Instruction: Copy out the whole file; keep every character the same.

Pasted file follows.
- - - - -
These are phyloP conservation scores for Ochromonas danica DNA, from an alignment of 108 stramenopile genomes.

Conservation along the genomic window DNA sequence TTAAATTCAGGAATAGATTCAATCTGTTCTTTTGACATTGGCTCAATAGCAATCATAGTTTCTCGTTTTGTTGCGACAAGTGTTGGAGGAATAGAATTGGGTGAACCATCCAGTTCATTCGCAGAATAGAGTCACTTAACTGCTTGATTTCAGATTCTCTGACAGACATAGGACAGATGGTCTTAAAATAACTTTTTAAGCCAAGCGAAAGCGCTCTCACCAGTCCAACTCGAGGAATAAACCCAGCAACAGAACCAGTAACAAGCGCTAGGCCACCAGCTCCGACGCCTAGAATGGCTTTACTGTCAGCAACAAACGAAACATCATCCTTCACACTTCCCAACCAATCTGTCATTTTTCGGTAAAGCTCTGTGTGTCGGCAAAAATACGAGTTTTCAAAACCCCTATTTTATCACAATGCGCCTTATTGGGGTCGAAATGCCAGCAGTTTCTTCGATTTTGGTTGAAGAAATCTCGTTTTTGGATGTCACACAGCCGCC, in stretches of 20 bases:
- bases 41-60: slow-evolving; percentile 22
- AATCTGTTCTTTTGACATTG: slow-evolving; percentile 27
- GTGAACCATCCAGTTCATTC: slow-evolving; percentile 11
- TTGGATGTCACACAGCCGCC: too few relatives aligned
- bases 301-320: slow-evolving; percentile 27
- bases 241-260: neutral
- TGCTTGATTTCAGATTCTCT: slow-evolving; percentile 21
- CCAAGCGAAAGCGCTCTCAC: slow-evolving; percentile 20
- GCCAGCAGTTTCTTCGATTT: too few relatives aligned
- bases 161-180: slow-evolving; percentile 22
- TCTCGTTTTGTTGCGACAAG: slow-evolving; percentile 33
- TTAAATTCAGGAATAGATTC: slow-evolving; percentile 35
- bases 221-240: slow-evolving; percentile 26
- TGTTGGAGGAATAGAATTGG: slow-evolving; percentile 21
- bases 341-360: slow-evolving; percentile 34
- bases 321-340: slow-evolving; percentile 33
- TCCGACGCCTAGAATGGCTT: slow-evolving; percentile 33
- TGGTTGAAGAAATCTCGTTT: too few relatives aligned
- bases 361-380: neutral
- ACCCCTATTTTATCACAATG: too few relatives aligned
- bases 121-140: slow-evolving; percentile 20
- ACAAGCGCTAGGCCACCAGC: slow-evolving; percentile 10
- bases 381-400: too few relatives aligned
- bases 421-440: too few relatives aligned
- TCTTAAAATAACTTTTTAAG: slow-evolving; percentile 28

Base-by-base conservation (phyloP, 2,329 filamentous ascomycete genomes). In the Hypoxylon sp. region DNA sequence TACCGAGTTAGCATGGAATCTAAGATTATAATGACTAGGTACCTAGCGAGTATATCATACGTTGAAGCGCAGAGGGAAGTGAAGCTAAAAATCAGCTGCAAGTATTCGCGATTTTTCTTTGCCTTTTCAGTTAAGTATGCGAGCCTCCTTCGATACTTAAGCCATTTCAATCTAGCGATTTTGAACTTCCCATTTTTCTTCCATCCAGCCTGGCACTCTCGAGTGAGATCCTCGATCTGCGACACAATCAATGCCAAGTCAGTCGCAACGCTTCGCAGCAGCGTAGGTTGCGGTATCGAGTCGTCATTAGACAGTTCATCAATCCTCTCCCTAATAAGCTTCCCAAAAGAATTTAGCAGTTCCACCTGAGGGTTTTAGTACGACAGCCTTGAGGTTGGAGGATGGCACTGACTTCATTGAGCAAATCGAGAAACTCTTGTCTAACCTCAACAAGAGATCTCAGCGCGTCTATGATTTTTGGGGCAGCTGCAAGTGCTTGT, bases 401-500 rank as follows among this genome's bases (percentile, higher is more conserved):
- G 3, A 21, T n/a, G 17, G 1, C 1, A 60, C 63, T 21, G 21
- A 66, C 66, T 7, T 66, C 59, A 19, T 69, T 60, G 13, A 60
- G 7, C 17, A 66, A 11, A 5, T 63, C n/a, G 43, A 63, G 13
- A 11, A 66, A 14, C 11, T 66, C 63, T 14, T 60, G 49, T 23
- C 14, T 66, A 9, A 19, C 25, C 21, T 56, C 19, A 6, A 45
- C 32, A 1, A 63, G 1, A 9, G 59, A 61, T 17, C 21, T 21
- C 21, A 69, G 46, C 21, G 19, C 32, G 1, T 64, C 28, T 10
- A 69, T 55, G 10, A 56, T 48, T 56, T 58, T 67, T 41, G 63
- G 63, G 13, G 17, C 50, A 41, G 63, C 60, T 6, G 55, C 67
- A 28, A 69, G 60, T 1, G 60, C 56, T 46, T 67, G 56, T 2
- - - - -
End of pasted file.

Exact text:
These are phyloP conservation scores for Ochromonas danica DNA, from an alignment of 108 stramenopile genomes.

Conservation along the genomic window DNA sequence TTAAATTCAGGAATAGATTCAATCTGTTCTTTTGACATTGGCTCAATAGCAATCATAGTTTCTCGTTTTGTTGCGACAAGTGTTGGAGGAATAGAATTGGGTGAACCATCCAGTTCATTCGCAGAATAGAGTCACTTAACTGCTTGATTTCAGATTCTCTGACAGACATAGGACAGATGGTCTTAAAATAACTTTTTAAGCCAAGCGAAAGCGCTCTCACCAGTCCAACTCGAGGAATAAACCCAGCAACAGAACCAGTAACAAGCGCTAGGCCACCAGCTCCGACGCCTAGAATGGCTTTACTGTCAGCAACAAACGAAACATCATCCTTCACACTTCCCAACCAATCTGTCATTTTTCGGTAAAGCTCTGTGTGTCGGCAAAAATACGAGTTTTCAAAACCCCTATTTTATCACAATGCGCCTTATTGGGGTCGAAATGCCAGCAGTTTCTTCGATTTTGGTTGAAGAAATCTCGTTTTTGGATGTCACACAGCCGCC, in stretches of 20 bases:
- bases 41-60: slow-evolving; percentile 22
- AATCTGTTCTTTTGACATTG: slow-evolving; percentile 27
- GTGAACCATCCAGTTCATTC: slow-evolving; percentile 11
- TTGGATGTCACACAGCCGCC: too few relatives aligned
- bases 301-320: slow-evolving; percentile 27
- bases 241-260: neutral
- TGCTTGATTTCAGATTCTCT: slow-evolving; percentile 21
- CCAAGCGAAAGCGCTCTCAC: slow-evolving; percentile 20
- GCCAGCAGTTTCTTCGATTT: too few relatives aligned
- bases 161-180: slow-evolving; percentile 22
- TCTCGTTTTGTTGCGACAAG: slow-evolving; percentile 33
- TTAAATTCAGGAATAGATTC: slow-evolving; percentile 35
- bases 221-240: slow-evolving; percentile 26
- TGTTGGAGGAATAGAATTGG: slow-evolving; percentile 21
- bases 341-360: slow-evolving; percentile 34
- bases 321-340: slow-evolving; percentile 33
- TCCGACGCCTAGAATGGCTT: slow-evolving; percentile 33
- TGGTTGAAGAAATCTCGTTT: too few relatives aligned
- bases 361-380: neutral
- ACCCCTATTTTATCACAATG: too few relatives aligned
- bases 121-140: slow-evolving; percentile 20
- ACAAGCGCTAGGCCACCAGC: slow-evolving; percentile 10
- bases 381-400: too few relatives aligned
- bases 421-440: too few relatives aligned
- TCTTAAAATAACTTTTTAAG: slow-evolving; percentile 28

Base-by-base conservation (phyloP, 2,329 filamentous ascomycete genomes). In the Hypoxylon sp. region DNA sequence TACCGAGTTAGCATGGAATCTAAGATTATAATGACTAGGTACCTAGCGAGTATATCATACGTTGAAGCGCAGAGGGAAGTGAAGCTAAAAATCAGCTGCAAGTATTCGCGATTTTTCTTTGCCTTTTCAGTTAAGTATGCGAGCCTCCTTCGATACTTAAGCCATTTCAATCTAGCGATTTTGAACTTCCCATTTTTCTTCCATCCAGCCTGGCACTCTCGAGTGAGATCCTCGATCTGCGACACAATCAATGCCAAGTCAGTCGCAACGCTTCGCAGCAGCGTAGGTTGCGGTATCGAGTCGTCATTAGACAGTTCATCAATCCTCTCCCTAATAAGCTTCCCAAAAGAATTTAGCAGTTCCACCTGAGGGTTTTAGTACGACAGCCTTGAGGTTGGAGGATGGCACTGACTTCATTGAGCAAATCGAGAAACTCTTGTCTAACCTCAACAAGAGATCTCAGCGCGTCTATGATTTTTGGGGCAGCTGCAAGTGCTTGT, bases 401-500 rank as follows among this genome's bases (percentile, higher is more conserved):
- G 3, A 21, T n/a, G 17, G 1, C 1, A 60, C 63, T 21, G 21
- A 66, C 66, T 7, T 66, C 59, A 19, T 69, T 60, G 13, A 60
- G 7, C 17, A 66, A 11, A 5, T 63, C n/a, G 43, A 63, G 13
- A 11, A 66, A 14, C 11, T 66, C 63, T 14, T 60, G 49, T 23
- C 14, T 66, A 9, A 19, C 25, C 21, T 56, C 19, A 6, A 45
- C 32, A 1, A 63, G 1, A 9, G 59, A 61, T 17, C 21, T 21
- C 21, A 69, G 46, C 21, G 19, C 32, G 1, T 64, C 28, T 10
- A 69, T 55, G 10, A 56, T 48, T 56, T 58, T 67, T 41, G 63
- G 63, G 13, G 17, C 50, A 41, G 63, C 60, T 6, G 55, C 67
- A 28, A 69, G 60, T 1, G 60, C 56, T 46, T 67, G 56, T 2